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From Niche to Norm

  • Date: 11 April 2013
  • Author: Nick Conger
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Oxford, England, the historical town along the River Thames is currently teeming with really smart ideas. Nearly 1,000 “social entrepreneurs” gather each year for the Skoll World Forum, to challenge the status quo and collaborate on solutions to world’s pressing challenges.

Among this intelligentsia is my colleague Jason Clay who’s participating on the Sustainable Sourcing: The Business Imperative panel session on Friday. The panelists will tackle, among other topics, “the role certification can play in creating value for all players in the supply chain.”

A palm oil plantation Riau, Sumatra certified sustainable according to Roundtable on Sustainable Palm Oil criteria.

Certification in a laymen’s term translates to an eco-label. We’ve all seen them. That green stamp of approval can make shopping feel so good. Businesses are latching on as a means to offer responsible products to socially conscious consumers, while supply chain partners become more efficient and profitable as they strive to meet sustainability criteria.

But does this create value “for all players in the supply chain”?

When it comes to Mother Nature, the jury is still out. Last summer a thorough analysis was released weighing the conservation value of eco-labels. The bottom line is a big question mark: We aren’t sure what impact eco-labels are having on the ground. We aren’t sure because these programs aren’t sufficiently measuring performance with data.

Anecdotally, NGOs are seeing conservation gains from certification programs in key regions of the world. The market uptake of labels like FSC and MSC demonstrates that consumers and businesses see value in responsible production. But without performance measures built into certifications, there’s no quantifiable way to prove that value.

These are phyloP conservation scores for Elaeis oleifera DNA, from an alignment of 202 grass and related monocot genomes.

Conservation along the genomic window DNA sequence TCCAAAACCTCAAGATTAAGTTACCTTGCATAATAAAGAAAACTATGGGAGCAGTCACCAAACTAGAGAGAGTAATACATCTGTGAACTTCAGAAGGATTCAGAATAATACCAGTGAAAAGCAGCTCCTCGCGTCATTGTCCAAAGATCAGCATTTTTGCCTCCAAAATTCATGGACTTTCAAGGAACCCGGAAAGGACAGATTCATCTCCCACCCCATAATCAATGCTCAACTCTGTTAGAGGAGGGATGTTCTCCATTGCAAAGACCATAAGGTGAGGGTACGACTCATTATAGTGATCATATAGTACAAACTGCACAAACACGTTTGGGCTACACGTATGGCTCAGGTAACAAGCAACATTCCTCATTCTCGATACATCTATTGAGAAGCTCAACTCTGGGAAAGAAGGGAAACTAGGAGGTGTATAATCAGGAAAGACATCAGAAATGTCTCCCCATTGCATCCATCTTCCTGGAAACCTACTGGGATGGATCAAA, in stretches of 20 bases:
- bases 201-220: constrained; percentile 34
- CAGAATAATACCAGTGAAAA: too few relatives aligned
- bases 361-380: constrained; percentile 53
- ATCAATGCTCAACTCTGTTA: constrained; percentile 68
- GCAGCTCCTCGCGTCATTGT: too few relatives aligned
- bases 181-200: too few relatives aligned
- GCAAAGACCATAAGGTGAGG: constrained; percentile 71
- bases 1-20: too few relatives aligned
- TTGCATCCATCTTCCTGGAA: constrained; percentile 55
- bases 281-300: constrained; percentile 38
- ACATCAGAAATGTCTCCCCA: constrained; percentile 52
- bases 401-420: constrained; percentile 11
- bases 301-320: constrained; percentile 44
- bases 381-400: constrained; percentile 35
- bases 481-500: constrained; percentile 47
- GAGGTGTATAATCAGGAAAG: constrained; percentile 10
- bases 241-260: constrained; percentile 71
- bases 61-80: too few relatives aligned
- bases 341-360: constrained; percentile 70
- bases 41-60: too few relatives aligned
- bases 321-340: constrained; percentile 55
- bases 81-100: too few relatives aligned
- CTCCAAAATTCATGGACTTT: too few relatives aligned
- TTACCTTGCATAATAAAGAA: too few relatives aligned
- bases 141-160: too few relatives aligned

What’s needed, Jason will say, is to shift certified products from “niche to norm.” Sounds fancy. What does it mean?

  1. It means setting up certificate trading systems (think: Renewable Energy Certificates), where certified producers sell credits to retailers that offer eco-labeled products.
  2. It means retailers establishing longer term purchase contracts with suppliers, which also hedges against the risk posed by a dwindling resource base.
  3. It means groups of retailers pool their commitments to guarantee more demand, reducing burdensome transaction costs.

The first solution is about increasing market traction. The latter two will incent the supply chain to understand where raw materials come from and how they are produced. This will provide certification programs the foundation they need to integrate performance measures, allowing them to track and quantify impacts. Quantifiable proof of value is essential to achieving scale, as certifications serve as complements to government policies and smart private sector-based initiatives.

It’s no longer a question whether sustainable sourcing is a business imperative. The commitments detailed in my previous post, as well a recent Sustainable Sourcing Workshop convening major brands offer compelling proof.

There are many approaches to source and produce raw materials in a way that sustains them over time. Certification programs must be part of the solution, giving consumers a way to participate in sustainability. But until they measure performance, they will remain niche. Here’s hoping the ideas presented in Oxford will help create a new norm.

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